The organisation and stability of the market depends largely on matching supply with demand for the benefit of producers and consumers, and is a prime role of the POs. The objective is to avoid catching fish for which there is little or no demand, by encouraging better planning of fishing activity. To conserve fish stocks and remain competitive, producers must anticipate market needs in terms of quantity, quality and regularity of supply.
The setting up of POs has been encouraged by the EU since the creation of the first Common Market policy in 1970.
The UK Government has given POs the responsibility for managing the vast majority of UK TAC for quota species. The EU believes that giving POs greater responsibility for self-regulation in management of available resources ensures that market requirements are better met and that stocks are under less fishing pressure.
A detailed description of the roles and accountabilities of fish POs can be found at: http://ec.europa.eu/fisheries/cfp/market_policy/producer_organisations_en.htm
Because fishing is unpredictable, imbalance between supply and demand is inevitable, so the EU has created mechanisms to correct the worst effects of these fluctuations. One of these guarantees a minimum revenue for fishermen, by setting guidance prices for a number of species. POs may take fish and shellfish products off the market when prices fall below these. The withdrawal price is determined annually by the Commission and fixed by the Council of Ministers. When prices fall and intervention mechanisms are triggered, members receive compensation from the EU through their POs.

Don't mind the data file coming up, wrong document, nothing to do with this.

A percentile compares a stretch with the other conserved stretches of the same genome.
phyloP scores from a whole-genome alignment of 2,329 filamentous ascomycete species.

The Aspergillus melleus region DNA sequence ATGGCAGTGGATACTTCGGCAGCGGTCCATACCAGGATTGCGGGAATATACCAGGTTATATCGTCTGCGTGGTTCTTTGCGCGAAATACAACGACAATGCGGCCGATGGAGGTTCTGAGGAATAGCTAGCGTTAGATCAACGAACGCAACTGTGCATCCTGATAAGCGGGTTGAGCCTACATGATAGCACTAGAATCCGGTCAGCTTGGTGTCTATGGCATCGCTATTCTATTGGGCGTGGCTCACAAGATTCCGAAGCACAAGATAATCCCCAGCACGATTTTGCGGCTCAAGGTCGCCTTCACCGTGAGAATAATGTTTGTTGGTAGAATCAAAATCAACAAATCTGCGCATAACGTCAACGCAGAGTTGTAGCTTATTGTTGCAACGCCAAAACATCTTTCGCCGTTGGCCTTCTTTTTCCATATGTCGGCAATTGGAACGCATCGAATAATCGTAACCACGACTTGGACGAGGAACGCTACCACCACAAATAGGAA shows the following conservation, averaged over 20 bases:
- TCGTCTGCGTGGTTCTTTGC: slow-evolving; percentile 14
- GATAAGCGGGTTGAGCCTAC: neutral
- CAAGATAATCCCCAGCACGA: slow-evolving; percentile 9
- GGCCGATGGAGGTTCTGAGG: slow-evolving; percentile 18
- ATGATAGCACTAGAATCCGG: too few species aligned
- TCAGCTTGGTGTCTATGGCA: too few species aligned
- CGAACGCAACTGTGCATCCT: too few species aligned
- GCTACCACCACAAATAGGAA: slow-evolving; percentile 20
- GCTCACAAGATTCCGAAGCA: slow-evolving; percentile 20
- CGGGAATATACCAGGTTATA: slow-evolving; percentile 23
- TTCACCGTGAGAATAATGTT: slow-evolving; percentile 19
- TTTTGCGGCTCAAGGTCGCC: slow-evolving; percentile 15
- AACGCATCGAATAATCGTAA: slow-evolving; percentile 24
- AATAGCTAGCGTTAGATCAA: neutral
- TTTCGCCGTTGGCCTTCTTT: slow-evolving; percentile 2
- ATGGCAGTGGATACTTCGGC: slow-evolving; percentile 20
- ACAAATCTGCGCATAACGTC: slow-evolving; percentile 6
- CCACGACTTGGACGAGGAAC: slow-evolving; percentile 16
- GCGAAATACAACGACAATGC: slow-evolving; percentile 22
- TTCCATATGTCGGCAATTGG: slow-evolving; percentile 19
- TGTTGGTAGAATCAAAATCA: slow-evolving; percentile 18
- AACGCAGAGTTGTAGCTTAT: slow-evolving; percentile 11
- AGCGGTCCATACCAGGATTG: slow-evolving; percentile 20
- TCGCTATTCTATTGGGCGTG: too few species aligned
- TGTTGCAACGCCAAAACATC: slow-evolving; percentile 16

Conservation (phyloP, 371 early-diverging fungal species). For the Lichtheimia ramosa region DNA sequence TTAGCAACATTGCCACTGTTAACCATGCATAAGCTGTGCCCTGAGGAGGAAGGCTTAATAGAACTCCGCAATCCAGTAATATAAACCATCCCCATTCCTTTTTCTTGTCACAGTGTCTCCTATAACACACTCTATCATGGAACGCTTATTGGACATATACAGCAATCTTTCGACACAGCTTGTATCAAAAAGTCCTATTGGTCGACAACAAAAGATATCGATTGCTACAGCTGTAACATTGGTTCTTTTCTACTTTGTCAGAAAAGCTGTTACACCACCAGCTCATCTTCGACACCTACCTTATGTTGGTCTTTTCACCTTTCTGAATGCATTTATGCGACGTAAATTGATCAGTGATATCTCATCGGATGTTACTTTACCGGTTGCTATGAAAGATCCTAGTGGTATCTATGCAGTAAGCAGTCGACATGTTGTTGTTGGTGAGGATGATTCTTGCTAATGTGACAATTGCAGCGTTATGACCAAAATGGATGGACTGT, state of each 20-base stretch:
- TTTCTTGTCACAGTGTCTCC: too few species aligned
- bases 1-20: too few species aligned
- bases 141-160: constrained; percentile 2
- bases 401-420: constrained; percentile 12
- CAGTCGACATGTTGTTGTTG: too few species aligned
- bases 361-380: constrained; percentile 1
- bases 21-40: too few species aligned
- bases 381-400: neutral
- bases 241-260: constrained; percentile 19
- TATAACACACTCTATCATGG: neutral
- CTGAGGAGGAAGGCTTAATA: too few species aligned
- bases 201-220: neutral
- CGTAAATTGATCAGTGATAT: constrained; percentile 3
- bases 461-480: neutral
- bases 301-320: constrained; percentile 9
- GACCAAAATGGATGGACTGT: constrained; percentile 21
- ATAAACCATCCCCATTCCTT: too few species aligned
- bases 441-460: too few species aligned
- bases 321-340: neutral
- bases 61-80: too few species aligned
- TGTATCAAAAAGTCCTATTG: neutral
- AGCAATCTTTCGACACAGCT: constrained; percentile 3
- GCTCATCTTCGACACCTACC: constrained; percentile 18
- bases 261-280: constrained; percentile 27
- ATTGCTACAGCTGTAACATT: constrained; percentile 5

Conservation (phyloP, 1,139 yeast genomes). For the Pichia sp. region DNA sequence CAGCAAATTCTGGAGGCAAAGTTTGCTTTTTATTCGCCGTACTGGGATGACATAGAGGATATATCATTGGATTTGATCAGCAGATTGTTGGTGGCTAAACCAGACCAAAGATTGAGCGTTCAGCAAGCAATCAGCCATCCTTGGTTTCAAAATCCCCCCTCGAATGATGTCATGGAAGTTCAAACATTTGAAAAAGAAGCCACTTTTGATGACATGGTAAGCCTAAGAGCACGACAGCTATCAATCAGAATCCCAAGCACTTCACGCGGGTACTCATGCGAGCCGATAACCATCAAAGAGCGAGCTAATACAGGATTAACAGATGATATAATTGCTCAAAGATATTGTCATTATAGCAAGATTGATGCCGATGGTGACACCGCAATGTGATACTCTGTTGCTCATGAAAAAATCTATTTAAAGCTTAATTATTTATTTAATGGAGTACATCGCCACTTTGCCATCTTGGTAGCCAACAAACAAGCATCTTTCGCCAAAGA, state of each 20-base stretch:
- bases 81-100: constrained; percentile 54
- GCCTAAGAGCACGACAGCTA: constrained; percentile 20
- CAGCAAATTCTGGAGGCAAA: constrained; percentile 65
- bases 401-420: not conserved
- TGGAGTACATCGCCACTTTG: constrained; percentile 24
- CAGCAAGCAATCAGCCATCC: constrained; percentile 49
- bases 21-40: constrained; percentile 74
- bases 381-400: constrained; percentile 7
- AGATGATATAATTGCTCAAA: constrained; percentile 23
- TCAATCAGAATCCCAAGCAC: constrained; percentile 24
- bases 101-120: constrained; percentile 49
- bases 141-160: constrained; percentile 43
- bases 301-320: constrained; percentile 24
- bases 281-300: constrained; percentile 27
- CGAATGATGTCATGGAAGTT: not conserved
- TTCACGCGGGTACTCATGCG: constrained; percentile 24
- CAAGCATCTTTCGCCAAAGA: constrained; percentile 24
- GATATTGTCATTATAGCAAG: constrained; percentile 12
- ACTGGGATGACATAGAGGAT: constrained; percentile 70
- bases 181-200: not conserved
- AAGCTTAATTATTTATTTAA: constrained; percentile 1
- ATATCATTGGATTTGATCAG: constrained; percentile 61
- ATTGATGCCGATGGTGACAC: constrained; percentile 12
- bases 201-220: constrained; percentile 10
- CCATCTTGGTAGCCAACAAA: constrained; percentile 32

Products taken off the market are not automatically destroyed and may be sold for use in the production of animal feed.
Ref: The common organisation of the markets in fishery and aquaculture products ISBN 92-894-2125-8
POs in Scotland vary in terms of their size (number of members), the type of fleet segment making up the membership, and the stocks targeted. Three of the largest POs in Scotland, the Scottish Fishermen's Organisation, Shetland FPO and North East Scotland FO, have a combined turnover in excess of £160M.
In their quota management role, POs have to balance the profitability of vessels with the maximisation of quota uptake. POs in Scotland may use an Individual Quota system or a Pool system, and make use of swapping and leasing arrangements to gain access to additional quota for vessels.
The main aim is to stabilise price while meeting ongoing supply and demand pressures from the marketplace. However, uncertainties will always exist, and individual fishermen need to gauge market conditions and determine how they can optimise landings to maximise revenue on a trip by trip basis.
More detailed information can be obtained from: http://www.defra.gov.uk/fish/sea/manage/qmcp/pdf/060929-study.pdf